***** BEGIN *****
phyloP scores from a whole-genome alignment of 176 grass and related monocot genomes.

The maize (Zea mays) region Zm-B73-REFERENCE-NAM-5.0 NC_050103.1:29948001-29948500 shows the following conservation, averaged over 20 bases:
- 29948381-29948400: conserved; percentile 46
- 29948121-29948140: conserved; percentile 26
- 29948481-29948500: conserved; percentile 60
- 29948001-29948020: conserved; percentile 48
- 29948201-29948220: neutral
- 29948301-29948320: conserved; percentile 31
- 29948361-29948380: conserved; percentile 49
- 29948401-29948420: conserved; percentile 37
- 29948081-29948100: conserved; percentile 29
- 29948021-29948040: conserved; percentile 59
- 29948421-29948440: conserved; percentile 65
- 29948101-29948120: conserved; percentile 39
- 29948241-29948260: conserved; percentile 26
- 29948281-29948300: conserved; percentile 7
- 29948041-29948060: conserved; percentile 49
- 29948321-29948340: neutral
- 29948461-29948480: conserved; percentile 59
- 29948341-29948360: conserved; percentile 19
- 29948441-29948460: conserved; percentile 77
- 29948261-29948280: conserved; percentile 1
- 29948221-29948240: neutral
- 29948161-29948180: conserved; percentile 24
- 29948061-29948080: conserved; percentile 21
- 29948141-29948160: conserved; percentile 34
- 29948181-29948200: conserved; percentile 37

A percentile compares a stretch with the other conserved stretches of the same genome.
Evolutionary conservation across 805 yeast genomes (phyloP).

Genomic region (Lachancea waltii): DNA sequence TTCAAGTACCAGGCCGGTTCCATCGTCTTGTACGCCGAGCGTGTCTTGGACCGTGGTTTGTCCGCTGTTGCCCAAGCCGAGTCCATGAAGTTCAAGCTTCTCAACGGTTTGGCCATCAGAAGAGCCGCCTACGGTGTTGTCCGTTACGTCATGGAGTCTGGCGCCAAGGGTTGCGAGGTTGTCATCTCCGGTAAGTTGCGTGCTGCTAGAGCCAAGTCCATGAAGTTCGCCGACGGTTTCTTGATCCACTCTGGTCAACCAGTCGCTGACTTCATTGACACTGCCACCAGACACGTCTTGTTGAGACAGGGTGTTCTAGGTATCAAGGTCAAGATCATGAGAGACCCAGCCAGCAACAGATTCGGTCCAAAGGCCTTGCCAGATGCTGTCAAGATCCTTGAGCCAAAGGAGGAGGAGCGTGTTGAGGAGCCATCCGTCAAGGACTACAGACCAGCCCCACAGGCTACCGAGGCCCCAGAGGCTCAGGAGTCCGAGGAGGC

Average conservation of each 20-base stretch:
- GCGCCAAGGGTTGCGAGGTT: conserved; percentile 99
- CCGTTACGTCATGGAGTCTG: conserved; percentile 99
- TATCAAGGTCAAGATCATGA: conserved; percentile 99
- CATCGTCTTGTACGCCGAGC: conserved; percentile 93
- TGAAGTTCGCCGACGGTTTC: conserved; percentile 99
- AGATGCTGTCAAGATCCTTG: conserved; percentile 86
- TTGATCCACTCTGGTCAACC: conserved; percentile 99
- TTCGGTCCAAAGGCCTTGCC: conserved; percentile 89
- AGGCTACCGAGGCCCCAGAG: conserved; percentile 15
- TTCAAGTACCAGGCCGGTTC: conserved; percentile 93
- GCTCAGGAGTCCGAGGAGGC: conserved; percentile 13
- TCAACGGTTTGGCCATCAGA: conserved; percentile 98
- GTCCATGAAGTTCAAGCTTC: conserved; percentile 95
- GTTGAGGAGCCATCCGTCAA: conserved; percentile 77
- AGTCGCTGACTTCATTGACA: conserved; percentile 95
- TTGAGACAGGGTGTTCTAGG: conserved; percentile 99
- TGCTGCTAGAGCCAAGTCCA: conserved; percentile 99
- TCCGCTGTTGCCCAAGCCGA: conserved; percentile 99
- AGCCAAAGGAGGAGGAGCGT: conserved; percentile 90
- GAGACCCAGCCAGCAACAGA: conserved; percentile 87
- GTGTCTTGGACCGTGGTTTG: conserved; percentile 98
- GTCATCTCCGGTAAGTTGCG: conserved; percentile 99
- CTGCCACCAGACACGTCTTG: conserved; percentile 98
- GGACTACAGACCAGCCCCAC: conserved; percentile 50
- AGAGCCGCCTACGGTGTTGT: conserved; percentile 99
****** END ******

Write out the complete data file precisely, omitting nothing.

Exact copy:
phyloP scores from a whole-genome alignment of 176 grass and related monocot genomes.

The maize (Zea mays) region Zm-B73-REFERENCE-NAM-5.0 NC_050103.1:29948001-29948500 shows the following conservation, averaged over 20 bases:
- 29948381-29948400: conserved; percentile 46
- 29948121-29948140: conserved; percentile 26
- 29948481-29948500: conserved; percentile 60
- 29948001-29948020: conserved; percentile 48
- 29948201-29948220: neutral
- 29948301-29948320: conserved; percentile 31
- 29948361-29948380: conserved; percentile 49
- 29948401-29948420: conserved; percentile 37
- 29948081-29948100: conserved; percentile 29
- 29948021-29948040: conserved; percentile 59
- 29948421-29948440: conserved; percentile 65
- 29948101-29948120: conserved; percentile 39
- 29948241-29948260: conserved; percentile 26
- 29948281-29948300: conserved; percentile 7
- 29948041-29948060: conserved; percentile 49
- 29948321-29948340: neutral
- 29948461-29948480: conserved; percentile 59
- 29948341-29948360: conserved; percentile 19
- 29948441-29948460: conserved; percentile 77
- 29948261-29948280: conserved; percentile 1
- 29948221-29948240: neutral
- 29948161-29948180: conserved; percentile 24
- 29948061-29948080: conserved; percentile 21
- 29948141-29948160: conserved; percentile 34
- 29948181-29948200: conserved; percentile 37

A percentile compares a stretch with the other conserved stretches of the same genome.
Evolutionary conservation across 805 yeast genomes (phyloP).

Genomic region (Lachancea waltii): DNA sequence TTCAAGTACCAGGCCGGTTCCATCGTCTTGTACGCCGAGCGTGTCTTGGACCGTGGTTTGTCCGCTGTTGCCCAAGCCGAGTCCATGAAGTTCAAGCTTCTCAACGGTTTGGCCATCAGAAGAGCCGCCTACGGTGTTGTCCGTTACGTCATGGAGTCTGGCGCCAAGGGTTGCGAGGTTGTCATCTCCGGTAAGTTGCGTGCTGCTAGAGCCAAGTCCATGAAGTTCGCCGACGGTTTCTTGATCCACTCTGGTCAACCAGTCGCTGACTTCATTGACACTGCCACCAGACACGTCTTGTTGAGACAGGGTGTTCTAGGTATCAAGGTCAAGATCATGAGAGACCCAGCCAGCAACAGATTCGGTCCAAAGGCCTTGCCAGATGCTGTCAAGATCCTTGAGCCAAAGGAGGAGGAGCGTGTTGAGGAGCCATCCGTCAAGGACTACAGACCAGCCCCACAGGCTACCGAGGCCCCAGAGGCTCAGGAGTCCGAGGAGGC

Average conservation of each 20-base stretch:
- GCGCCAAGGGTTGCGAGGTT: conserved; percentile 99
- CCGTTACGTCATGGAGTCTG: conserved; percentile 99
- TATCAAGGTCAAGATCATGA: conserved; percentile 99
- CATCGTCTTGTACGCCGAGC: conserved; percentile 93
- TGAAGTTCGCCGACGGTTTC: conserved; percentile 99
- AGATGCTGTCAAGATCCTTG: conserved; percentile 86
- TTGATCCACTCTGGTCAACC: conserved; percentile 99
- TTCGGTCCAAAGGCCTTGCC: conserved; percentile 89
- AGGCTACCGAGGCCCCAGAG: conserved; percentile 15
- TTCAAGTACCAGGCCGGTTC: conserved; percentile 93
- GCTCAGGAGTCCGAGGAGGC: conserved; percentile 13
- TCAACGGTTTGGCCATCAGA: conserved; percentile 98
- GTCCATGAAGTTCAAGCTTC: conserved; percentile 95
- GTTGAGGAGCCATCCGTCAA: conserved; percentile 77
- AGTCGCTGACTTCATTGACA: conserved; percentile 95
- TTGAGACAGGGTGTTCTAGG: conserved; percentile 99
- TGCTGCTAGAGCCAAGTCCA: conserved; percentile 99
- TCCGCTGTTGCCCAAGCCGA: conserved; percentile 99
- AGCCAAAGGAGGAGGAGCGT: conserved; percentile 90
- GAGACCCAGCCAGCAACAGA: conserved; percentile 87
- GTGTCTTGGACCGTGGTTTG: conserved; percentile 98
- GTCATCTCCGGTAAGTTGCG: conserved; percentile 99
- CTGCCACCAGACACGTCTTG: conserved; percentile 98
- GGACTACAGACCAGCCCCAC: conserved; percentile 50
- AGAGCCGCCTACGGTGTTGT: conserved; percentile 99